RCPCH Progress curriculum – resources on the safeguarding domain
The RCPCH curriculum ensures that doctors in postgraduate paediatric training in the UK develop their knowledge and skills across key practice areas, and includes a domain especially on safeguarding. These resources were developed by and with trainees.
The safety of all children is paramount and the divine factor of all areas in paediatrics. This domain requires the trainee to consider safeguarding as an essential element of all aspects of paediatric healthcare practice be that with children and young people, parents and carers, other care professionals or colleagues.
These resources relate to the curriculum domain 9 – Safeguarding. They were developed with and by trainees, supervisors and children and young people.
What do children and young people say?
We asked what they think keeps them safe. Here’s some of what they had to say…
“Adults that we know and trust to speak with about things that are going on in our lives”
“Not being judged by services or staff – just because we have a social worker or need a bit of help doesn’t make us a bad person”
How paediatricians use this domain in their everyday practice
Dr Alison Steele, RCPCH Officer for Child Protection (2018 to February 2023) and Named Doctor for Safeguarding Children at Great Ormond Street Hospital (GOSH), talks about how safeguarding is an integral part of paediatric management and links to a wider range of paediatric skills and domains. She also explains how to develop and expand your safeguarding skills and evidence base.
Adults that we know and trust to speak with about things that are going on in our lives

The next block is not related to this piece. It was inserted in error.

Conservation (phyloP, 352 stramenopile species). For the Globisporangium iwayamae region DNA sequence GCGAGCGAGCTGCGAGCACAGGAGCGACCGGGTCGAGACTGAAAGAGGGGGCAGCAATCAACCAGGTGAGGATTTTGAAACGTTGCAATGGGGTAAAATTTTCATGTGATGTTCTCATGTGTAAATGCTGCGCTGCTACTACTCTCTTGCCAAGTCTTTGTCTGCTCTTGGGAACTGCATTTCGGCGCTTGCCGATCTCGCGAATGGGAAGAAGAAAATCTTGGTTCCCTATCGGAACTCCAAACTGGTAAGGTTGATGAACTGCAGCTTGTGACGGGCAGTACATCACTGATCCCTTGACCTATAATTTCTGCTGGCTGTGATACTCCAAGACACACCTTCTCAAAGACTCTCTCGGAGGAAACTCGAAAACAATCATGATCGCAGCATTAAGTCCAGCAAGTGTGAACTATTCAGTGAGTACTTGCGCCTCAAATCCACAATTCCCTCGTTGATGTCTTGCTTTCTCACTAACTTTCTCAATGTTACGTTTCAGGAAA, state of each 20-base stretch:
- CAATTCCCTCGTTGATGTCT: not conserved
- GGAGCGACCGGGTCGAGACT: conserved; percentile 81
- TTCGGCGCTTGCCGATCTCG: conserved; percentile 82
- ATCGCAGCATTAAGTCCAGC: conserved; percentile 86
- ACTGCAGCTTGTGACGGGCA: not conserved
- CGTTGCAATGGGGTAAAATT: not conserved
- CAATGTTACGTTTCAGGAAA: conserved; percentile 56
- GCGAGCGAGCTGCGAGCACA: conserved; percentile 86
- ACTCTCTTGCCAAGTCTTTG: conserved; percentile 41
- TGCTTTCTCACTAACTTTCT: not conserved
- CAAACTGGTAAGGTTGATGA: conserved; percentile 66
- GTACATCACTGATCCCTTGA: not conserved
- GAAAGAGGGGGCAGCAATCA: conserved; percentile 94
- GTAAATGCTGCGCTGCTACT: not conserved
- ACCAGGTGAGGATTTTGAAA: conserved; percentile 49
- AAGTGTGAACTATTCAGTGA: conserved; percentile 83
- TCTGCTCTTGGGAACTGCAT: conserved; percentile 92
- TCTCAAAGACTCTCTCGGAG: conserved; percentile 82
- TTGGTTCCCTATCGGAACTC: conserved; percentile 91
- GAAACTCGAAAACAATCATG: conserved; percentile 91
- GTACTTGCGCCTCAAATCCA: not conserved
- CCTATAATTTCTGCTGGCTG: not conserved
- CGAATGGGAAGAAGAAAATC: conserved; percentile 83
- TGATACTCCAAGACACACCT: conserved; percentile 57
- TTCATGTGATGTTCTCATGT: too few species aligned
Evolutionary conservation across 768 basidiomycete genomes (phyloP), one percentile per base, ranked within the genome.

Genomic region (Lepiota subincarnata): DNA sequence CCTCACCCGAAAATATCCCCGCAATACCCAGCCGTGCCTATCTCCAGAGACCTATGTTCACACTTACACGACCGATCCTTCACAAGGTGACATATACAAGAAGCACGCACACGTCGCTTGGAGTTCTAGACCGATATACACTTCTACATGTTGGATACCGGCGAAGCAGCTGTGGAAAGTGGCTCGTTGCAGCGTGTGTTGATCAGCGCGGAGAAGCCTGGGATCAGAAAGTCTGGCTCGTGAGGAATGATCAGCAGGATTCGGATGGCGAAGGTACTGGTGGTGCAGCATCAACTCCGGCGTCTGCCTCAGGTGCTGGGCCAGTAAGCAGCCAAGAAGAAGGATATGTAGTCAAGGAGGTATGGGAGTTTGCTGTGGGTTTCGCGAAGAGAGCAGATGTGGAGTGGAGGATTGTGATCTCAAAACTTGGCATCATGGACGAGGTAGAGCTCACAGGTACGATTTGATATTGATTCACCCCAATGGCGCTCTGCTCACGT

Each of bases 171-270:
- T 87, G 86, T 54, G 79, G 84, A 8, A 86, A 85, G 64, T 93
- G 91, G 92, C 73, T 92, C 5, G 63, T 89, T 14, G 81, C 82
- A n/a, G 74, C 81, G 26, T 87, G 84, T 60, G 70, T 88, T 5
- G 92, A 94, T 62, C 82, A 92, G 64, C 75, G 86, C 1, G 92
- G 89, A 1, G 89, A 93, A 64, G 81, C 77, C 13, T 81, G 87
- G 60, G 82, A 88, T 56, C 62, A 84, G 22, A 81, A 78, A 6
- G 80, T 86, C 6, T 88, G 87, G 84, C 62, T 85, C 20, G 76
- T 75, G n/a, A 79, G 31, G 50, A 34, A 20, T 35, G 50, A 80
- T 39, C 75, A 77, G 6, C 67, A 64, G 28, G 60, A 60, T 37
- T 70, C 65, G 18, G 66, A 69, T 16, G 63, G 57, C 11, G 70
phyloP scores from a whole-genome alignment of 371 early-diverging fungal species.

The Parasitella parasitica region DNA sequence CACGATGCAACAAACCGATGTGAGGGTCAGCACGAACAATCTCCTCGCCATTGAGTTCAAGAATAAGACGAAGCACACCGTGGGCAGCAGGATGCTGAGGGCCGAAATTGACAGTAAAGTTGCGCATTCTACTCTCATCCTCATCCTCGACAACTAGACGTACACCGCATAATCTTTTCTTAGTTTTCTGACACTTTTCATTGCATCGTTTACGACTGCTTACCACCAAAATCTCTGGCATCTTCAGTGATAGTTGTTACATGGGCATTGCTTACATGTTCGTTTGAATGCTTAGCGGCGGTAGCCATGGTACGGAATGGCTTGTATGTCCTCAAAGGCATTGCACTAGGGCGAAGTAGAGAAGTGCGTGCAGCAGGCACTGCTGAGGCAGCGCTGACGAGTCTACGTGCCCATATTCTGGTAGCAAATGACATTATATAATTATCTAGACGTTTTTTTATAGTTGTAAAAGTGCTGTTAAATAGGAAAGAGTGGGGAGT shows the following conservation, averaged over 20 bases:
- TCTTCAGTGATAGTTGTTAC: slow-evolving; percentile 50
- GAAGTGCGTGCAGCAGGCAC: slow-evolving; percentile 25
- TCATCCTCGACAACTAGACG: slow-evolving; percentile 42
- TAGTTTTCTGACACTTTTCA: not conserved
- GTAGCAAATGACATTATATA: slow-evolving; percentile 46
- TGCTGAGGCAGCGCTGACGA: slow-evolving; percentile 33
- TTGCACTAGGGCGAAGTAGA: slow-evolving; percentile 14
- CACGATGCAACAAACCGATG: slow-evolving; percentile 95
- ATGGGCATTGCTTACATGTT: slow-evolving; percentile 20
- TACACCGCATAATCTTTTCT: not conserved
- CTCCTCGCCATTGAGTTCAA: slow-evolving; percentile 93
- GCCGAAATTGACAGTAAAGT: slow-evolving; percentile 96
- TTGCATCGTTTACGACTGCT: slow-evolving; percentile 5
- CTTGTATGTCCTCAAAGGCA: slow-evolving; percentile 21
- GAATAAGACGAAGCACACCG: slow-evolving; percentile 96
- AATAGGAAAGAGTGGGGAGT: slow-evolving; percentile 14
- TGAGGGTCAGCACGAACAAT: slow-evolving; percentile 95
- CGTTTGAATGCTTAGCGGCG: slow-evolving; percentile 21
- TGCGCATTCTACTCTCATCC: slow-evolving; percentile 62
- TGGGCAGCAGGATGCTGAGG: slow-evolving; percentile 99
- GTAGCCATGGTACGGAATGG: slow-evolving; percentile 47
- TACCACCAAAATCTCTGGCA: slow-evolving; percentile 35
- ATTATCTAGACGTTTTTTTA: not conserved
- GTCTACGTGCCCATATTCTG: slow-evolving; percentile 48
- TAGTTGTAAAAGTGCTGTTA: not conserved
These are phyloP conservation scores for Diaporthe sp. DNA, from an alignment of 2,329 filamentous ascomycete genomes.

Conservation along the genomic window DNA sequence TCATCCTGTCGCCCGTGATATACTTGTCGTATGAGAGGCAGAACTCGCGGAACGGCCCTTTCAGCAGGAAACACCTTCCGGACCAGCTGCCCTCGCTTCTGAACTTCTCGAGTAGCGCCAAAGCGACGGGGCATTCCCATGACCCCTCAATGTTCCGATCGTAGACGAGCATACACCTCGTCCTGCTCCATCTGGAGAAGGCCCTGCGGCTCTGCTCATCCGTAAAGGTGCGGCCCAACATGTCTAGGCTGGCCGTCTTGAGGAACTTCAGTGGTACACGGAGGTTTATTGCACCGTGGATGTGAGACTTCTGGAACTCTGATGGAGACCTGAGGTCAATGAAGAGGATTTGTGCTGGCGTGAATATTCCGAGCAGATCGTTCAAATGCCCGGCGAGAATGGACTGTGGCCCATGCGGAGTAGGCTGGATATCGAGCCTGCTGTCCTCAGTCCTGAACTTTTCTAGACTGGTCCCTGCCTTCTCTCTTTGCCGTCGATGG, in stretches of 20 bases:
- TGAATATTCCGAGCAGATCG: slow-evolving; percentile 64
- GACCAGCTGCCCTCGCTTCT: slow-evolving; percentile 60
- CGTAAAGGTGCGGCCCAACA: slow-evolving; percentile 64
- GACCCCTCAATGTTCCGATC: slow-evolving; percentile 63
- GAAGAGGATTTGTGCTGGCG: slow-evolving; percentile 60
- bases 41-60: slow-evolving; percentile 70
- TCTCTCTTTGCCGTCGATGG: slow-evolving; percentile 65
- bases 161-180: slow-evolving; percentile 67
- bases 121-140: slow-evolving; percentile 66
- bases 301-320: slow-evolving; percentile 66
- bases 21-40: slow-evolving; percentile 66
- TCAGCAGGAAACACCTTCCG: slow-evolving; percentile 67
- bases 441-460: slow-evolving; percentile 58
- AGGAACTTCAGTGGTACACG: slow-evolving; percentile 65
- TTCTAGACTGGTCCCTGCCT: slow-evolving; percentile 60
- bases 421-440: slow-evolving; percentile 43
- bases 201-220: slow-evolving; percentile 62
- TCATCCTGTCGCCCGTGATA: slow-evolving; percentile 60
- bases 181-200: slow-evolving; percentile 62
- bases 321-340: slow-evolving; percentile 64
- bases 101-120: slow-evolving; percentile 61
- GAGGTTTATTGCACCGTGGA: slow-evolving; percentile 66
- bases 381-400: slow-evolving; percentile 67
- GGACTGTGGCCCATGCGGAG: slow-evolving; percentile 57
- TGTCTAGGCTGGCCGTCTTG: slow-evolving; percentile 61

Case study example
Case: Patient presenting to acute paediatrics with incidental finding of obesity
Setting: General paediatric on-call
How did the opportunity arise?
You are the paediatric ST4 working the night shift at a busy district general hospital. Your FY2 (foundation year) colleague has just seen a six week old with difficulty breathing. During the examination she notices a bruise on the cheek and asks your advice on further management.
As the senior clinician on duty you need to recognise that this finding may well represent non-accidental injury, especially in a non-mobile infant. You need to speak to the parents yourself to ask about the bruise, examine the child fully and document your findings on body maps.
You need to liaise with children’s social care, the safeguarding named nurse and doctor and admit the child for further investigation and speak to the family about the plan. You should also phone and speak to the consultant on call so they are aware of this child and can offer advice on any other immediate management.
How did this support your development?
This situation is not uncommon in paediatrics and can often feel daunting. Being up front with families about the management plan and the reasons further investigations are required can help foster good relationships with them.
This is a situation that demands a multi-professional approach as the observations of all staff looking after this child will be very important. It is also important to make the time to discuss the case with your FY2 and given them a chance to debrief as this may be the first time they have been in this situation.
Any practical tips?
Utilise your hospital’s safeguarding team (named nurse and doctor for child safeguarding) who have vast experience in these kinds of situations and will be able to offer you advice and support.
Make sure you document your findings clearly during or immediately after your consultation, including using body maps. You may have to write a statement, and it is much easier with detailed contemporaneous notes.